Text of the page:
In the 20th century Western artistic quest to achieve abstraction, one can sense an aspiration to reach the wordless purity of non-representation. This wordlessness was rarely achieved because of the artist’s need to remind the viewer of his or her presence, nor was the work ever fully free of metaphor or symbolism.
From this legacy enters Linling Lu. However, Lu’s expectations are markedly different from those of late 20th century Western abstract painters. Lu is not predisposed to see art as an extension of ego and not caught up by the calling of self-expression. Paintings from her series titled, “One Hundred Melodies of Solitude,” have been compared to the work of artists of the Washington Color School and color field painters of the 1960s and 1970s. Where color field painting was aggressive in relation to the architectural setting, Lu’s circle paintings lure the viewer away from the space in which the work is displayed and into an internal timeless meditative experience.
The series “One Hundred Melodies of Solitude” is juxtaposed by Lu’s irregularly shaped canvasses stitched together from found fabrics and painted elements. In these sewn works, she counters the internal meditative nature of her circle paintings by inviting the viewer into purposeful and worldly interactions. The fabric works are “of this world,” often shield-like in form, and architecturally aggressive. By re-purposing and joining together fabric remnants from various walks of life, Lu reports positively on a contemporary reality—the uninhibited mixing of individual cultures and histories.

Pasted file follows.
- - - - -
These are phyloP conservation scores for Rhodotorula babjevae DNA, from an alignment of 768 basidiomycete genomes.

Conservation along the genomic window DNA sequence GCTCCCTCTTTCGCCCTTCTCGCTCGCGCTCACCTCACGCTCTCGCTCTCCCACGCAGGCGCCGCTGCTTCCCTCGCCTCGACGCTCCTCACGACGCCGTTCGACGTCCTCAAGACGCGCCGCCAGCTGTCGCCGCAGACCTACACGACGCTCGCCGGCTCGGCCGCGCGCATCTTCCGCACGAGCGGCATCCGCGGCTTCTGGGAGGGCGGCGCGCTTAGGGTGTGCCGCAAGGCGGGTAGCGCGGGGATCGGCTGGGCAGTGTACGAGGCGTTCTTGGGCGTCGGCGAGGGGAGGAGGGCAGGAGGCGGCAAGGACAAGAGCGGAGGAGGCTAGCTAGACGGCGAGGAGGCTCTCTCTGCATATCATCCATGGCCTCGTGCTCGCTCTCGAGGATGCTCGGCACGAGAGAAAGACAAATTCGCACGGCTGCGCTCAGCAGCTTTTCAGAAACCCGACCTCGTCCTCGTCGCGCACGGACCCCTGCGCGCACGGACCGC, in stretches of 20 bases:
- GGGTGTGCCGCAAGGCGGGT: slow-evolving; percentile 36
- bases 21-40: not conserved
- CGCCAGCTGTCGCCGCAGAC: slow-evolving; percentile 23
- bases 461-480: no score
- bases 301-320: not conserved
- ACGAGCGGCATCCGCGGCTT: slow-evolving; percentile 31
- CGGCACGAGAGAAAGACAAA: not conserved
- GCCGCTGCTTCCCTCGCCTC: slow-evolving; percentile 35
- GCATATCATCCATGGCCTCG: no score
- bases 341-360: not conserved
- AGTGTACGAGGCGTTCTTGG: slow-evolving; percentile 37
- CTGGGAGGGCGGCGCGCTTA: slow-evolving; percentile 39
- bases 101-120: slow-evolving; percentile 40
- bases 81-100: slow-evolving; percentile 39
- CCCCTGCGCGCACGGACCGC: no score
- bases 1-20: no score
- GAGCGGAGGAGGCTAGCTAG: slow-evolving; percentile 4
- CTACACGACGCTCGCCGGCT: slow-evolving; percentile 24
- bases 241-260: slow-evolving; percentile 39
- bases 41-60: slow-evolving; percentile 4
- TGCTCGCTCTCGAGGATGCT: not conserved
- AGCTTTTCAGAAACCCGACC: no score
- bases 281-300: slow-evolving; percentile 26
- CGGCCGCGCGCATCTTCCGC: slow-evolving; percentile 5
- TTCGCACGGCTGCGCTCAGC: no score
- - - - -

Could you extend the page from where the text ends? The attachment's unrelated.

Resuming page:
In both types of work, Lu avoids commercial tendencies such as self-identification and self-branding that narrowed late 20th century abstract painting and often introduce doubt in so much of today’s contemporary art. This is not to say the work is impersonal to Lu. Rather, her approach to art making is touchingly sensitive, so much so that the work is as much in service to the viewer as it is to the artist. Linling Lu was born in 1983 in Guizhou Province, China. In 2005 she received a bachelor’s degree in Landscape Architecture from Beijing Forestry University. Lu came to the United States in 2006 to attend Maryland Institute College of Art (MICA), Baltimore, MD, and received a BFA in painting in 2008. She was awarded an MFA scholarship at the Hoffberger School of Painting, MICA, which she completed in May of 2011.